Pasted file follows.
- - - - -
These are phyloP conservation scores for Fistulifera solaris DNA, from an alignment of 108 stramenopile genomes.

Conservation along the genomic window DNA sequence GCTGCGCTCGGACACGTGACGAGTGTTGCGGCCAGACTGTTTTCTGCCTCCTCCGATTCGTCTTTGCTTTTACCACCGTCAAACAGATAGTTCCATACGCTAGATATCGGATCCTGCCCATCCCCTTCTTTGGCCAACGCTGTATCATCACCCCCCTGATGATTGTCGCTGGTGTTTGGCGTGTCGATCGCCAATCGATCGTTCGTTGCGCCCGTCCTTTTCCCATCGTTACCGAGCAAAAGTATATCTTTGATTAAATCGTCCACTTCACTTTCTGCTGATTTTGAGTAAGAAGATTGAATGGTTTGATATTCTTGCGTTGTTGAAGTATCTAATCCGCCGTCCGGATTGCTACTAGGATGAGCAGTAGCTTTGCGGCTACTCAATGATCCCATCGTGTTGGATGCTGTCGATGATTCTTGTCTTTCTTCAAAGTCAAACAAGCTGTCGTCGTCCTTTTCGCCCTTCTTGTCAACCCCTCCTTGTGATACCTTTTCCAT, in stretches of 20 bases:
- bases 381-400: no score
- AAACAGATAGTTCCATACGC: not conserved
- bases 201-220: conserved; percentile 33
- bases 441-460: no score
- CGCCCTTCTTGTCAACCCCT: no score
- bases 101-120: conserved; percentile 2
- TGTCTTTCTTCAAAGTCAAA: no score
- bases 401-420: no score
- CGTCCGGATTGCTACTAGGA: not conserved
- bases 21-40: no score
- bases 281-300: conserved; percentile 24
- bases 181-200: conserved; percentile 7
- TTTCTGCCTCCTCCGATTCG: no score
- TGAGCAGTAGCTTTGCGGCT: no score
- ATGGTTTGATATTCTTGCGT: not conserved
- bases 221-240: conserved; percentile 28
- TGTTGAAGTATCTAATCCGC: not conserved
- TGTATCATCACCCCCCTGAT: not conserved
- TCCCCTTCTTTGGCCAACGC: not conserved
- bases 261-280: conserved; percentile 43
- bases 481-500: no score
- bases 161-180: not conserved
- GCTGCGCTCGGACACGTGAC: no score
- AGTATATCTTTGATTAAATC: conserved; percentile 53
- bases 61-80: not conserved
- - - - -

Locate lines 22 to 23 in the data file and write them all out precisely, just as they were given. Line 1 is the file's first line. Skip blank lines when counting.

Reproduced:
- bases 261-280: conserved; percentile 43
- bases 481-500: no score